Table of Contents

Duplicate case number found in dataset

Issue

Crash Magic will generate an error when rendering a diagram that indicates there is a duplicate case number.  This is a little misleading because the program is not capable of importing a duplicate record into the database.  In reality, this error more than likely means that there is an error in a crash record that is causing our query to generate multiple rows for a single crash.  A common example is when a crash has two drivers for the same vehicle. 

Explanation
Crash Magic uses an SQL query to “flatten” your crash data into a single row per crash.  We use field names such as “Direction_V1” or “Movement_V2” to combine multiple rows with field names like “Direction” or “Movement” into this single row.
The most common means of doing this is query the vehicles table like this:
V1 ON (Crash.CaseId = V1.CaseId AND V1.UnitNumber = 1)
V2 ON (Crash.CaseId = V2.CaseId AND V2.UnitNumber = 2)
We use a similar strategy for drivers:
D1 ON (Crash.CaseId = D1.CaseId AND D1.UnitNumber = 1 AND D1.PersonType = ‘Driver’)
D2 ON (Crash.CaseId = D2.CaseId AND D2.UnitNumber = 2 AND D2.PersonType = ‘Driver’)
There are a lot of other examples, but these are the most common.
 
In the event that there is more than one Person record for a crash, that is in unit 1, and is recorded as a driver, a second row will be generated by the query.  This causes an error when diagramming because it would cause multiple crashes to be displayed with the same case number when there was actually only one.
 
Solution
There are a number of strategies for chasing down this problem.  In fact, starting with CM v4, the study query panel identifies and lists such duplicates for easy identification.  However, it is still a bit of a manual process to figure out why this is occurring. Here is a set of steps that can be useful in the process. It is possible do accomplish these steps within the program, but also using direct access to the source database.
  1. Locate the study query, usually called ‘Crashes’ on the Crash Magic administration form.
  2. Select the blue tab on the Crashes query panel. At the bottom of the panel there is a box for entering query criteria. In that box, enter an expression to select just the crash that generated the error.  (i.e. CaseNumber = ‘20181048629’) Then press the “Execute current query” button just to the right.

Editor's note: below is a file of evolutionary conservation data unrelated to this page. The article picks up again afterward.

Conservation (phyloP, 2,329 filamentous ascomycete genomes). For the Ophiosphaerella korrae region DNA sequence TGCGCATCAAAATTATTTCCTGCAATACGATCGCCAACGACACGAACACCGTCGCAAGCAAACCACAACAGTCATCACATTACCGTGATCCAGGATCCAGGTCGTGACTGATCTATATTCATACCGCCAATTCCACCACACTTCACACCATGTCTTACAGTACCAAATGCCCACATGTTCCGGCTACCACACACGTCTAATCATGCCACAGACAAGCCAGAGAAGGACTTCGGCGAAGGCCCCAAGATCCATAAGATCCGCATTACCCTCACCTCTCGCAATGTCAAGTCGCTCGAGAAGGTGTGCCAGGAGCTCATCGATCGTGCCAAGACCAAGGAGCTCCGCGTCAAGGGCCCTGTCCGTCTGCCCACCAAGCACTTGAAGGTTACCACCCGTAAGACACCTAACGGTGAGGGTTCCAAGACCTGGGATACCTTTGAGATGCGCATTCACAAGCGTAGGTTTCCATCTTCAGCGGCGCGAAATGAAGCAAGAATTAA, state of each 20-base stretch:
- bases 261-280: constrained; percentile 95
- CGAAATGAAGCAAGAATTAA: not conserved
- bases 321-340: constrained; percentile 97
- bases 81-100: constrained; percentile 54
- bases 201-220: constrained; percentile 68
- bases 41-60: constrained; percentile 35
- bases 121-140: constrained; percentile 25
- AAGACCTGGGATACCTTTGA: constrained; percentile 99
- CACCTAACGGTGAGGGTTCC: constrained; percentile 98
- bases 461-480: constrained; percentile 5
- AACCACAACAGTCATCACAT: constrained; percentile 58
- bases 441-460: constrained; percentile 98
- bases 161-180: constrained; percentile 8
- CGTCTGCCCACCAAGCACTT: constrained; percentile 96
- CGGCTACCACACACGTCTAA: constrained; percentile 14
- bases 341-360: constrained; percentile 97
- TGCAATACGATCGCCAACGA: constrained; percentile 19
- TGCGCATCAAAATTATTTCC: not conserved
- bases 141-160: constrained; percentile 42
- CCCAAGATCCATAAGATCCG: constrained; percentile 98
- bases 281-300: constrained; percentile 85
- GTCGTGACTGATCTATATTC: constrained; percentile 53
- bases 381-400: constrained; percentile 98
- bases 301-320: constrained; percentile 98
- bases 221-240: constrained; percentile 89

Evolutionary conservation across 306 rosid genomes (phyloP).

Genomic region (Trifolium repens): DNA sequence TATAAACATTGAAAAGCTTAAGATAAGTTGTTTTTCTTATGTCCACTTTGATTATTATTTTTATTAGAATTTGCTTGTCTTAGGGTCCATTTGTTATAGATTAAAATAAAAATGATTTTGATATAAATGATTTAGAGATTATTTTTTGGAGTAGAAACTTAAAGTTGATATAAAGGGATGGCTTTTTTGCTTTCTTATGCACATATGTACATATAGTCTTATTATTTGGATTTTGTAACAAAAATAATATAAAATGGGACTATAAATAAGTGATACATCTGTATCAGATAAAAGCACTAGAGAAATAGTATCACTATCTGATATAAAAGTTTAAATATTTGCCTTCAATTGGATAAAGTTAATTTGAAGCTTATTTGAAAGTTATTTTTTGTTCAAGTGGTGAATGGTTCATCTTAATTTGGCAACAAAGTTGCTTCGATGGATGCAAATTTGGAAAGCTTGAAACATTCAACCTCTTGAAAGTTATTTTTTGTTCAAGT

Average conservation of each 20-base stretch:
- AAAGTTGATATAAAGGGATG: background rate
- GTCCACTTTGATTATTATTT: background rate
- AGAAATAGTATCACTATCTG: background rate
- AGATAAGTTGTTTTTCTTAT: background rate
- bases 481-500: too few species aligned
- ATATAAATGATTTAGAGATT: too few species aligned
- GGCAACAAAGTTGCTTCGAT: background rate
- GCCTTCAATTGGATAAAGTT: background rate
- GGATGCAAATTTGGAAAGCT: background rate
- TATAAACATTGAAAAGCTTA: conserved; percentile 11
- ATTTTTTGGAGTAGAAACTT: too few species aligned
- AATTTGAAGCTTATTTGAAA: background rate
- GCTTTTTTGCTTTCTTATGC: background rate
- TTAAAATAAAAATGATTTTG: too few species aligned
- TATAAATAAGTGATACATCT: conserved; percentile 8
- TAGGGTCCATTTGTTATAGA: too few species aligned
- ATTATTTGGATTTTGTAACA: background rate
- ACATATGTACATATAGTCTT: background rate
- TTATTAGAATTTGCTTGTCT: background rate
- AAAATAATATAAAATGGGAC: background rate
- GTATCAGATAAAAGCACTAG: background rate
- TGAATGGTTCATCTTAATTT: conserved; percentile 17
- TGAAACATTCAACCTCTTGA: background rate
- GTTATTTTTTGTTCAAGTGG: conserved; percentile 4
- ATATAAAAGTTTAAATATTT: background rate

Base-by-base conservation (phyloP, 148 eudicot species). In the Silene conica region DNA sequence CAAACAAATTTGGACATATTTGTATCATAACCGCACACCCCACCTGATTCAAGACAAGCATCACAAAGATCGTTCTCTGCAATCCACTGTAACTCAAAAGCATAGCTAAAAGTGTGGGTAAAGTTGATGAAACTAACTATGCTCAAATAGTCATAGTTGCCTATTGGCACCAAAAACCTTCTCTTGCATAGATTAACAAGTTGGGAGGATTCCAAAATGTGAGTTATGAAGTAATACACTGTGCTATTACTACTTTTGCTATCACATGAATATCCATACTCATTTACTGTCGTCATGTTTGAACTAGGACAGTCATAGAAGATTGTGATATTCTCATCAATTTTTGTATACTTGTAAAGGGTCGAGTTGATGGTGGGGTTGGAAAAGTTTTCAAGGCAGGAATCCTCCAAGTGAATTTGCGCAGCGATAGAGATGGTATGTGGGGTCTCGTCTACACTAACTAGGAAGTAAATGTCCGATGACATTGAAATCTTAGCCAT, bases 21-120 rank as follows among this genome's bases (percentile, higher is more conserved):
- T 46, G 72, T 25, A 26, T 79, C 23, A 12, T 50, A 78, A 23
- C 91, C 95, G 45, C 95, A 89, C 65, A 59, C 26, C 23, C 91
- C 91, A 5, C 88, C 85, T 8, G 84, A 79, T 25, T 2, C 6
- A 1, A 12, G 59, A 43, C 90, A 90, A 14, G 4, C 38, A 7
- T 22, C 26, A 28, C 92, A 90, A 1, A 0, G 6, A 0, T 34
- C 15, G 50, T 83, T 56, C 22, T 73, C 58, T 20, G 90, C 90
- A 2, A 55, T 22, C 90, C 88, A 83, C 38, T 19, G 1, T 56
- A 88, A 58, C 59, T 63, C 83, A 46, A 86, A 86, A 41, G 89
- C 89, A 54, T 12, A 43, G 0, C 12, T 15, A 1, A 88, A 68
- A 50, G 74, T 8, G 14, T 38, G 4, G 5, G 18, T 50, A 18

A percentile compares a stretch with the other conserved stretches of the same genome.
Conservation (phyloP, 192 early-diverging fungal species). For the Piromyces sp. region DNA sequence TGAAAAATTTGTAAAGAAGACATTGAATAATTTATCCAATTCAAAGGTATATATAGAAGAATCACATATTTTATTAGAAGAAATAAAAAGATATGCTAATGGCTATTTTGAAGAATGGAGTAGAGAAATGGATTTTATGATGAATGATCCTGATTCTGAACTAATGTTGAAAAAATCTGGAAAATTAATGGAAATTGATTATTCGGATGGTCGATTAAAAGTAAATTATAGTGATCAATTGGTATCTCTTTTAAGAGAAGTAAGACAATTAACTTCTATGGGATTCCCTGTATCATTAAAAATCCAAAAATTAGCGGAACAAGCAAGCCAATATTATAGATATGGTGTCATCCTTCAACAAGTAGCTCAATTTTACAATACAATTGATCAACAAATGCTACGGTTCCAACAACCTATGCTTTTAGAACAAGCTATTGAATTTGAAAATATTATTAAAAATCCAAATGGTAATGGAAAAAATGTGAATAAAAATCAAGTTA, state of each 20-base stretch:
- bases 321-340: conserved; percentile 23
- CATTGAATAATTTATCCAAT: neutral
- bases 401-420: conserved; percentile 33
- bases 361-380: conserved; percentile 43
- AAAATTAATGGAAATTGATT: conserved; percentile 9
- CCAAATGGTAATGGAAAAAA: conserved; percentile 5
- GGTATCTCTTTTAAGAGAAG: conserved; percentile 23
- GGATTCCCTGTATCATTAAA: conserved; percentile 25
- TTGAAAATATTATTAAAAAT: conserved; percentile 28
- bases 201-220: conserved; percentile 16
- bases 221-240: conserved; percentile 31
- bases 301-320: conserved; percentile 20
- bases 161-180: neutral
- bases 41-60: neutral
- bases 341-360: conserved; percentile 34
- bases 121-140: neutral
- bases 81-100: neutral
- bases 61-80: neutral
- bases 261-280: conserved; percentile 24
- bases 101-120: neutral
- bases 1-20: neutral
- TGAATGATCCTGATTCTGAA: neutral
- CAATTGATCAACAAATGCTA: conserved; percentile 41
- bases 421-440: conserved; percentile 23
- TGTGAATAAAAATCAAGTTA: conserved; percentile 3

3. If the query generates more than one row, it’s time to figure out which row in the data is causing the problem.  Most of the values in the two rows will match. However, some will not.  Typically the the rows that don’t match will be vehicle or person fields.  Identify the non-matching field names.
  4. Now that you’ve identified the fields, find out which table that data is coming from.  Do this by scrolling up or searching for one of those field names. (e.g. InjuredAge_U2_P1) Note the table “alias” at the start of the field name.  In this case, it is D2i.
  5. Scroll down to find this table alias in the ‘JOIN’ statement below.  The example JOIN list here is unusually large. Most configurations have 3 or 4 tables joined at most.  What we’re looking for is the name of the table.  In this case it is dbo.ZINJ.  You can also identify how that table is joined.
    LEFT OUTER JOIN dbo.ZINJ D2i ON ((D2i.CrashKey=C.CrashKey) AND (D2i.UnitNum=2) AND (D2i.Seating=1)))
    From experience, I will be expecting to find two ZINJ rows for this crash with UnitNum=2 and Seating=1.

  6. At this point, you must locate the source data for this record.  This may be a CSV or XML file from your state or your local PD.  You may also have access to this data in an in-house database.  Query the ZINJ table for all rows with the matching CrashKey.  In this case, indeed it was found that there were two Injury records for unit 2 and seating position 1. 
  7. Correct the offending record and re-export / re-import the crash.
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